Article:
Why is There Labour Shortages Across Europe?
Demographic factors, difficult to find employment and few skills. What the EU suggests. But unemployment is at a lower level than ever..
Today we have two conflicting data: the lowest level of unemployment but many difficulties in finding employment. Why?The situation where there is a low unemployment rate but a shortage of available workforce can be caused by various factors, including workers’ geographic mobility, lack of specific skills or qualifications required by employers, restrictive migration policies, or difficulty in obtaining work permits for foreign workers. To address this issue, it is necessary for employers and governments to work together to identify specific solutions for the sectors and regions facing workforce shortages.
Brussels, 5 April 2023 – 5 MINUTES READ
Europe has been facing a severe labor shortage problem in recent years. Employers across various industries are struggling to find suitable candidates for open positions, even though millions of people are still unemployed in the region. The solution, many believe, is to invest in upskilling and reskilling the workforce. However, as the Eurofound report suggests, skills alone may not be enough to solve labor shortages in Europe.
The last Report of Eurofound acknowledges that upskilling and reskilling are crucial for building a skilled workforce that can adapt to the changing demands of the labor market. With new technologies and industries emerging, workers need to learn new skills to remain relevant and employable. However, the report argues that relying solely on skills development to address labor shortages may not be enough.
One reason for this is that there are demographic factors at play that are limiting the supply of labor in Europe. For instance, the population in many European countries is aging, and the birth rate is declining. This means that there are fewer young people entering the workforce to replace retirees. In addition, many countries are also experiencing net migration outflows, which further reduces the labor pool.
Another factor that contributes to labor shortages is the mismatch between the skills that employers require and those that job seekers possess. Even if workers have the necessary technical skills, they may lack other competencies such as communication, teamwork, and problem-solving. Employers are increasingly looking for workers who have a combination of technical and soft skills, but many job seekers are not adequately prepared to meet these requirements.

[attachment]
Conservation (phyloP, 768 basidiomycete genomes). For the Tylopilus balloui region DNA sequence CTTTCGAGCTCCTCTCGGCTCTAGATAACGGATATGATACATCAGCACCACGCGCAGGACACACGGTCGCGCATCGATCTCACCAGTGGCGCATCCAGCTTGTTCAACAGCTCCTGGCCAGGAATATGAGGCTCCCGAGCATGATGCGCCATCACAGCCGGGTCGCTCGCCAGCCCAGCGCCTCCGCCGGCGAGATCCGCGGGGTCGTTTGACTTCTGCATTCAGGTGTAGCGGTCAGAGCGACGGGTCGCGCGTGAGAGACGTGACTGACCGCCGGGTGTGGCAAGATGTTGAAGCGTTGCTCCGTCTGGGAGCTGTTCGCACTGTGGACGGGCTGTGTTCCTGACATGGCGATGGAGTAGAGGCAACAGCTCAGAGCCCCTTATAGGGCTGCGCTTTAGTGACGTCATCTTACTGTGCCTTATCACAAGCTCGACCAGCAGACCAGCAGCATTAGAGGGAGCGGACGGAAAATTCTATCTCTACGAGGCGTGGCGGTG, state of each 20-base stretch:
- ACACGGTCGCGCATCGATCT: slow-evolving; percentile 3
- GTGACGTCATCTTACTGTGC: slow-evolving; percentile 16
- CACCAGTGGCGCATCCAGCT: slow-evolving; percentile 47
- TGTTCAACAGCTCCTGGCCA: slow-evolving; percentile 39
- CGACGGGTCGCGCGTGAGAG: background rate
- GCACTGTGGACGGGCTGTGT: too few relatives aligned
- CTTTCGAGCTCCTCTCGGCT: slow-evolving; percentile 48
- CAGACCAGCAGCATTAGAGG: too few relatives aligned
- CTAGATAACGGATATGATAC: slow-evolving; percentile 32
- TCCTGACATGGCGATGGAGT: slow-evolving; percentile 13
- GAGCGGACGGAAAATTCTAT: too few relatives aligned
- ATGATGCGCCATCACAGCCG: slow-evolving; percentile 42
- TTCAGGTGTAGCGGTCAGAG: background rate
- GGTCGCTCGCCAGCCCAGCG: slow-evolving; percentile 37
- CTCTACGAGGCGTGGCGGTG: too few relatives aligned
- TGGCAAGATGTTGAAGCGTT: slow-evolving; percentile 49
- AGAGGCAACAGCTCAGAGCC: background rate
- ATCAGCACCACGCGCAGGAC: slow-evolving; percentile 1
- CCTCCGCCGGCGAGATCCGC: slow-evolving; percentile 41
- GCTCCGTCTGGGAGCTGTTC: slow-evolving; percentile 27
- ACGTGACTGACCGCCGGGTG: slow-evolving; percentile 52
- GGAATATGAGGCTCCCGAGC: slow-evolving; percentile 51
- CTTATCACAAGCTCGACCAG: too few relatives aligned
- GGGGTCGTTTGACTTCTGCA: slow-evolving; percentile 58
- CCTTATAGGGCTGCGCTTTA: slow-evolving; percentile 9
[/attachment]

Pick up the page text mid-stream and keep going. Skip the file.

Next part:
Moreover, the Eurofound report notes that there are structural issues in the labor market that make it difficult to address shortages through skills development alone. One such issue is the prevalence of low-wage and precarious jobs, which make it difficult for workers to invest in training and education. Many workers in low-wage jobs do not have the financial resources or time to pursue training or education, even if they are aware of the opportunities available to them.
Another structural issue is the lack of coordination between employers, education providers, and policymakers. Often, employers do not communicate their skill needs effectively to education providers, leading to a mismatch between the skills that workers have and those that employers require. Additionally, education providers may not have the necessary resources to provide training and education that is aligned with the needs of the labor market.
Which solutions other than skills?
If skills alone may not be enough to solve labor shortages in Europe, what other solutions can be explored? The last Report of Eurofound suggests several complementary strategies that can help address labor shortages. For instance:
- One strategy is to focus on improving the quality of jobs, particularly those that are low-wage and precarious. This can be achieved by increasing the minimum wage, improving working conditions, and providing workers with greater job security. When workers are paid better and have more stable jobs, they are more likely to invest in training and education.
- Another strategy is to improve the coordination between employers, education providers, and policymakers. This can be achieved through greater dialogue and collaboration between these stakeholders. Employers need to communicate their skill needs effectively to education providers, who can then design training and education programs that meet these needs. Policymakers can also play a role in supporting these efforts by providing funding and incentives for employers and education providers to work together.
- A third strategy is to invest in active labor market policies that help workers find employment. This can include programs that provide job search assistance, training, and education, as well as financial support such as unemployment benefits. These policies can help reduce the duration of unemployment for job seekers and help them acquire the skills needed to succeed in the labor market.
Finally, the Report of Eurofound suggests that there is a need to address the demographic factors that are limiting the supply of labor in Europe. This can be achieved through policies that encourage immigration and family-friendly policies that support work-life balance and encourage
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Sources: Eurofound, Eurostat and © European Union, 1995-2023